Please use this identifier to cite or link to this item: https://doi.org/10.1016/j.jcp.2009.08.018
Title: An implicit immersed boundary method for three-dimensional fluid-membrane interactions
Authors: Le, D.V. 
White, J.
Peraire, J.
Lim, K.M. 
Khoo, B.C. 
Keywords: Immersed boundary method
Membrane capsules
Navier-Stokes equations
Newton-Krylov method
Red blood cells
Issue Date: 1-Dec-2009
Source: Le, D.V., White, J., Peraire, J., Lim, K.M., Khoo, B.C. (2009-12-01). An implicit immersed boundary method for three-dimensional fluid-membrane interactions. Journal of Computational Physics 228 (22) : 8427-8445. ScholarBank@NUS Repository. https://doi.org/10.1016/j.jcp.2009.08.018
Abstract: We present an implicit immersed boundary method for the incompressible Navier-Stokes equations capable of handling three-dimensional membrane-fluid flow interactions. The goal of our approach is to greatly improve the time step by using the Jacobian-free Newton-Krylov method (JFNK) to advance the location of the elastic membrane implicitly. The most attractive feature of this Jacobian-free approach is Newton-like nonlinear convergence without the cost of forming and storing the true Jacobian. The Generalized Minimal Residual method (GMRES), which is a widely used Krylov-subspace iterative method, is used to update the search direction required for each Newton iteration. Each GMRES iteration only requires the action of the Jacobian in the form of matrix-vector products and therefore avoids the need of forming and storing the Jacobian matrix explicitly. Once the location of the boundary is obtained, the elastic forces acting at the discrete nodes of the membrane are computed using a finite element model. We then use the immersed boundary method to calculate the hydrodynamic effects and fluid-structure interaction effects such as membrane deformation. The present scheme has been validated by several examples including an oscillatory membrane initially placed in a still fluid, capsule membranes in shear flows and large deformation of red blood cells subjected to stretching force. © 2009 Elsevier Inc.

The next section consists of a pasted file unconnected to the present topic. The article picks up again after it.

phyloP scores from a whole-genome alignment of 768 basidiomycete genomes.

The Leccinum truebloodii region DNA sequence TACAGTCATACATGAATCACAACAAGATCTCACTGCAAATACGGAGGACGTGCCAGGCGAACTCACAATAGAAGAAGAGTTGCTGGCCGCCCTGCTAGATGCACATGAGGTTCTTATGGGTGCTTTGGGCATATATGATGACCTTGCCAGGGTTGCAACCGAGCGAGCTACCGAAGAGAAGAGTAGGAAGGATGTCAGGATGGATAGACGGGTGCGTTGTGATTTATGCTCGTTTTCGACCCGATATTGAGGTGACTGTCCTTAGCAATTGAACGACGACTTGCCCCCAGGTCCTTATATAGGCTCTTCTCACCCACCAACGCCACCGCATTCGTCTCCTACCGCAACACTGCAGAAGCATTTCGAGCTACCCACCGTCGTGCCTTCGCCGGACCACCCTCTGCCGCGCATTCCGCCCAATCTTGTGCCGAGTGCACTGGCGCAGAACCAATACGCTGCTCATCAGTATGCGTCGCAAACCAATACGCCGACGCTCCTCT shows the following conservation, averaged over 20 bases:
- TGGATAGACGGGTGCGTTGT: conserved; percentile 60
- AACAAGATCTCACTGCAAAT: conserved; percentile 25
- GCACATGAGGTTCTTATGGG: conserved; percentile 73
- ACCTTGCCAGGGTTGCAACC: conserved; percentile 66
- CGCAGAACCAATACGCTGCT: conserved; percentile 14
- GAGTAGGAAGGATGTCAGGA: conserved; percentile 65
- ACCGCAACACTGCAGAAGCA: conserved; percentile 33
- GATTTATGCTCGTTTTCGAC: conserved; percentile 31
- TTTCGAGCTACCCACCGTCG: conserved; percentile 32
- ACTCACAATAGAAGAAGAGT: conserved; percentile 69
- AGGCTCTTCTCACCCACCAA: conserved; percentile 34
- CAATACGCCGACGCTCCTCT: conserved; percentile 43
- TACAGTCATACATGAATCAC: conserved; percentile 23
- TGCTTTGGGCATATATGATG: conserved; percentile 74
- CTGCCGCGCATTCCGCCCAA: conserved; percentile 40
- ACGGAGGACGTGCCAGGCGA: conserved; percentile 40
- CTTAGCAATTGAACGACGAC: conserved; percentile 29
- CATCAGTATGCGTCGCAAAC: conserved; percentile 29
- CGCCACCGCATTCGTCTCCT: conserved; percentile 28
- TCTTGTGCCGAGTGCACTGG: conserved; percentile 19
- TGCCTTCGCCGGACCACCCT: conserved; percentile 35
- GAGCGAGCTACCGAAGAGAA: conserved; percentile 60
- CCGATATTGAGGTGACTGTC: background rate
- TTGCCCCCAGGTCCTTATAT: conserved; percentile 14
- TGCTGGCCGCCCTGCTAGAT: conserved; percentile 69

Source Title: Journal of Computational Physics
URI: http://scholarbank.nus.edu.sg/handle/10635/51328
ISSN: 00219991
DOI: 10.1016/j.jcp.2009.08.018
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